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With the new Trump administration taking hold in the United States, there are several policy shifts that are set in course to negatively impact the state of the environment on a national and global scale. Amongst them, increased oil drilling, climate change denialism, and increased CO2 emissions from manufacturing deregulation, coal industry expansion and a US-Mexico wall(1).
Nearly two weeks ago, the new administration announced that it will be moving forward with plans to build the US-Mexico Wall along the southern border with Mexico. This presents not only human, fiscal, and international relations concerns, but also an adverse impact on wildlife and on the environment. Nature does not adhere under the human concept of borders and boundaries, species are meant to cross landscapes and biomes to find food and mates. The US-Mexico region is a delicate ecosystem, home to diverse species of mammals, birds, and plants, and the Rio Grande Valley is one of the most biodiverse places in North America. According to United States Fish and Wildlife Service, an impregnable wall running across the entire 2,000-mile border between the two countries would “potentially impact” more than 111 endangered species, 108 migratory bird species, four wildlife refuges and fish hatcheries, and an unknown number of protected wetlands.
Current borders are a series of walls and fences extending from California to Texas, and are already having detrimental impact on species such as the iconic roadrunner of the southwest and big-horn sheep. Scientists have found that bobcats will walk great distances just to cross to the other side of their habitat, and as United States Fish and Wildlife Service (FWS) biologist Hilary Swarts asserts, we are “working on the assumption that animals travel as much as they need to but not more, this suggests something is compelling them to use both sides, even if it means walking an extra kilometre to go around this barrier.” Closing whatever corridors left will undoubtedly hinder species survival. The ‘Trump Wall’ will cement the end of the jaguars in the United States, spell the decline of grey wolves and ocelots in southern regions, and impact the bald eagle, America’s freedom symbol. In a not so distant past, jaguars roamed North America and in the mid-20th century were almost entirely eradicated. Today, jaguars still crossover between Mexico and the U.S., in Arizona and New Mexico, and are starting to make a slow comeback. These types of predators are the cornerstone of a healthy environment. Creating man-made barriers, such as the border wall, leads to small, isolated populations – and with time, species become weak, inbred, and vulnerable to disease. An example of a species that became inbred due to human-caused isolation is the Florida panther. Nature requires a genetically diverse, and thereby healthy population, to manage numbers of rodents, rabbits, and sheep. By keeping herbivores in check, foliage is not overeaten and landscapes are not left barren, and in this way, an ecosystem balance is preserved. This balance is pivotal to prevent erosion, overgrowth, pests, disease outbreak spread by mosquitos, and to mitigate climate change.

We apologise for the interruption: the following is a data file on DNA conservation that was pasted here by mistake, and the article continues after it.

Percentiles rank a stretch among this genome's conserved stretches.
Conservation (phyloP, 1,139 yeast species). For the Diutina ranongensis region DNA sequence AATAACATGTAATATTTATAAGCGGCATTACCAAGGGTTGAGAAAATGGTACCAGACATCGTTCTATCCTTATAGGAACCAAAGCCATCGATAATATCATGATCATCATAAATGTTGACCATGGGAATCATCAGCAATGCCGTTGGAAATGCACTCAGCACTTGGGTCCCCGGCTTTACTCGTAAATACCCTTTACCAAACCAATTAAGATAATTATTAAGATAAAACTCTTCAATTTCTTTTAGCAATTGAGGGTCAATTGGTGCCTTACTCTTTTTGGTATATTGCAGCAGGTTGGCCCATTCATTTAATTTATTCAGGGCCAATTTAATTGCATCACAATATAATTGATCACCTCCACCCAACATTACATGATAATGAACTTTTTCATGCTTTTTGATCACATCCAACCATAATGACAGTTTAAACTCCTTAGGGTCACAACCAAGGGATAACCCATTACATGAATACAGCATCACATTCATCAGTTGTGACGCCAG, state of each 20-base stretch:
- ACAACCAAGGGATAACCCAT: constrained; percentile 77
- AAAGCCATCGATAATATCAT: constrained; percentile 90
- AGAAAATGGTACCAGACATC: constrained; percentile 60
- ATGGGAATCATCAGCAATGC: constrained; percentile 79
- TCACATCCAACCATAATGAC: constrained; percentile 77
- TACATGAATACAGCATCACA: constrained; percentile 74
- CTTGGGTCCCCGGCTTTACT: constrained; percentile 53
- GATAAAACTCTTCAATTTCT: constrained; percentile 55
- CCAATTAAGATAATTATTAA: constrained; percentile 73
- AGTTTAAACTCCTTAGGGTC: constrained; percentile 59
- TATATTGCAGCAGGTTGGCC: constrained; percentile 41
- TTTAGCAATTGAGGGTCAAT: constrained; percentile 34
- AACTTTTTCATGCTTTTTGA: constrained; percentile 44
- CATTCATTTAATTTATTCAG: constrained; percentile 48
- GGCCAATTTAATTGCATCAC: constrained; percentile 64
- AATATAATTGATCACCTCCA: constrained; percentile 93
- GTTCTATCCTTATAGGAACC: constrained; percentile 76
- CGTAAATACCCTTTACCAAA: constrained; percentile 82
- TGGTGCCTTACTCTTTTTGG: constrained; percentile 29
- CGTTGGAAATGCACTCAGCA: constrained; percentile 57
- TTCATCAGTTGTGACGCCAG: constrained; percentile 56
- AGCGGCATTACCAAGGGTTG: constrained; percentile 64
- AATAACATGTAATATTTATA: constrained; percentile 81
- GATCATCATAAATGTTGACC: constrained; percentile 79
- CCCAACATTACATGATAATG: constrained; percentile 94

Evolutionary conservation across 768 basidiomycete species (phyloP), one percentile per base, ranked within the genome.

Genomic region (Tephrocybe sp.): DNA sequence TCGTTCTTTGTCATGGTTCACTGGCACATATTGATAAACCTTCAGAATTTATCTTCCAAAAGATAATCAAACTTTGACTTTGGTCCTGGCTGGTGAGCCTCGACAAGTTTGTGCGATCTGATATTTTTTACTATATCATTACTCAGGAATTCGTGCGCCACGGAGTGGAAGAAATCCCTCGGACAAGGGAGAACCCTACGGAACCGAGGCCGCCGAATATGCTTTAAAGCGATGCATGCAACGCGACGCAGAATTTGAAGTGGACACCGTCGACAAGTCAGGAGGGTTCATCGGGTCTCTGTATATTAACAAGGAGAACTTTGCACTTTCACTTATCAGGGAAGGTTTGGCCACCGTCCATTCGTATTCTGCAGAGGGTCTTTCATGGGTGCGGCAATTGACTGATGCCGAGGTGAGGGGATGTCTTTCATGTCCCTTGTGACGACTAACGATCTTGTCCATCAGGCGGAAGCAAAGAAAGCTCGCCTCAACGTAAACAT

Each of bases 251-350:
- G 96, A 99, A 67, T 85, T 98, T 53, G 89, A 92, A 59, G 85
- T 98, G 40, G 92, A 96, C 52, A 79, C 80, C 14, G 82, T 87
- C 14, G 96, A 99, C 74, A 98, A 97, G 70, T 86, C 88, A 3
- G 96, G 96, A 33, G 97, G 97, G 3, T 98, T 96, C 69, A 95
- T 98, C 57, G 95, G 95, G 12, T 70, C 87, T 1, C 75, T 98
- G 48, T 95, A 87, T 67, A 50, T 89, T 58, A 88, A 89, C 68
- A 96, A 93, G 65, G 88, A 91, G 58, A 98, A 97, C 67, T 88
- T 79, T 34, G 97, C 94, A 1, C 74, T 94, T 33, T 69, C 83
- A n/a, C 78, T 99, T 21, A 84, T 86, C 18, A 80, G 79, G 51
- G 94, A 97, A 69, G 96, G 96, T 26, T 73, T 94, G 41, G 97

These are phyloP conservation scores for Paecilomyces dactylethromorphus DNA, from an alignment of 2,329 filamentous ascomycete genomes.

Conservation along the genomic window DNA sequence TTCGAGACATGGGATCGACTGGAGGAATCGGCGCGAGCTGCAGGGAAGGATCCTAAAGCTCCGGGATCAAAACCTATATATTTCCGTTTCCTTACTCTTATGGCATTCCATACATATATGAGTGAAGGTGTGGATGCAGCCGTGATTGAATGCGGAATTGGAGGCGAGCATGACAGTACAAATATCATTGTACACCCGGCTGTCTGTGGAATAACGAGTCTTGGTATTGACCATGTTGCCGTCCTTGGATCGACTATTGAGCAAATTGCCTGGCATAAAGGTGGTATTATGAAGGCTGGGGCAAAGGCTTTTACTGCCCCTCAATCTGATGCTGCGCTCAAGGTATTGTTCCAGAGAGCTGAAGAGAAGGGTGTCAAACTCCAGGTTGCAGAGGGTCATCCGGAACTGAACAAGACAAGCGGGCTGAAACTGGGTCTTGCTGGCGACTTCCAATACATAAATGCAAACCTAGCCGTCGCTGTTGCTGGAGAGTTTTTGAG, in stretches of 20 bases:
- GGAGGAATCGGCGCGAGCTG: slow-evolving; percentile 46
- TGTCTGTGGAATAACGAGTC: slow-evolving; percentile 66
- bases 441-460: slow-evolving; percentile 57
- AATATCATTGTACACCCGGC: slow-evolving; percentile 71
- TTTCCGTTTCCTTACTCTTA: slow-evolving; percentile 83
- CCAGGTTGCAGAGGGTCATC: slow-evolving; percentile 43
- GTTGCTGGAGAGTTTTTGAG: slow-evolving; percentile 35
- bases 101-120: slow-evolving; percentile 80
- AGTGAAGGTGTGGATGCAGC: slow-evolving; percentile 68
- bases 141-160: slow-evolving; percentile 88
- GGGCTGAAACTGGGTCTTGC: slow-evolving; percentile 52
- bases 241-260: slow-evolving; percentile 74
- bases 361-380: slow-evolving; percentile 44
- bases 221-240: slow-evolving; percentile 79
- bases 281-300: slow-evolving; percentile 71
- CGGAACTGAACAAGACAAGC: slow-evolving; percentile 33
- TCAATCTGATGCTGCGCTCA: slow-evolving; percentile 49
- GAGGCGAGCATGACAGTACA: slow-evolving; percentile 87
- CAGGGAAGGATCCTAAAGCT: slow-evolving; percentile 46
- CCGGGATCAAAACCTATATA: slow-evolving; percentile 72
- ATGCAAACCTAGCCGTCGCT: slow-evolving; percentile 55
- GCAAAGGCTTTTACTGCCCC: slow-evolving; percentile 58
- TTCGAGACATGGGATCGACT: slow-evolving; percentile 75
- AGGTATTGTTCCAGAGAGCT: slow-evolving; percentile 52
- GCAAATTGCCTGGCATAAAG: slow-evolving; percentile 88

The United States Fish & Wildlife Service website reads: “the purpose of the ESA (Endangered Species Act) is to protect and recover imperilled species and the ecosystems upon which they depend.” Moving forward on building the impenetrable, border wall would normally be a violation of not just the Endangered Species Act, but also the Clean Water Act and Clean Air Act, amongst many others. Under the Bush Administration, the Department of Homeland Security (DHS) waived more than 30 environmental and cultural laws to build border walls in the name of national security measures. The sincere impact of enlarged border regulation on national security has been called into question by some groups. Nevertheless, in the face of building the US-Mexico wall, people and wildlife will be negatively impacted.
The push for the wall is part of a systemic problem with the new administration that vehemently seeks to disregard a deep understanding of science, consider environmental impact, or respect human rights. Ecosystems gently flow into one another and do not stop at the sight of man-made lines and borders – landscapes on the United States side and the Mexican side are one and the same, neither nature nor animals distinguish between country borders. Perhaps humans should take a cue from nature and not etch deep divides, but rather embrace similarities and draw strength from diversity.
Main Photo: Christopher Schwarz/Audubon Photography Awards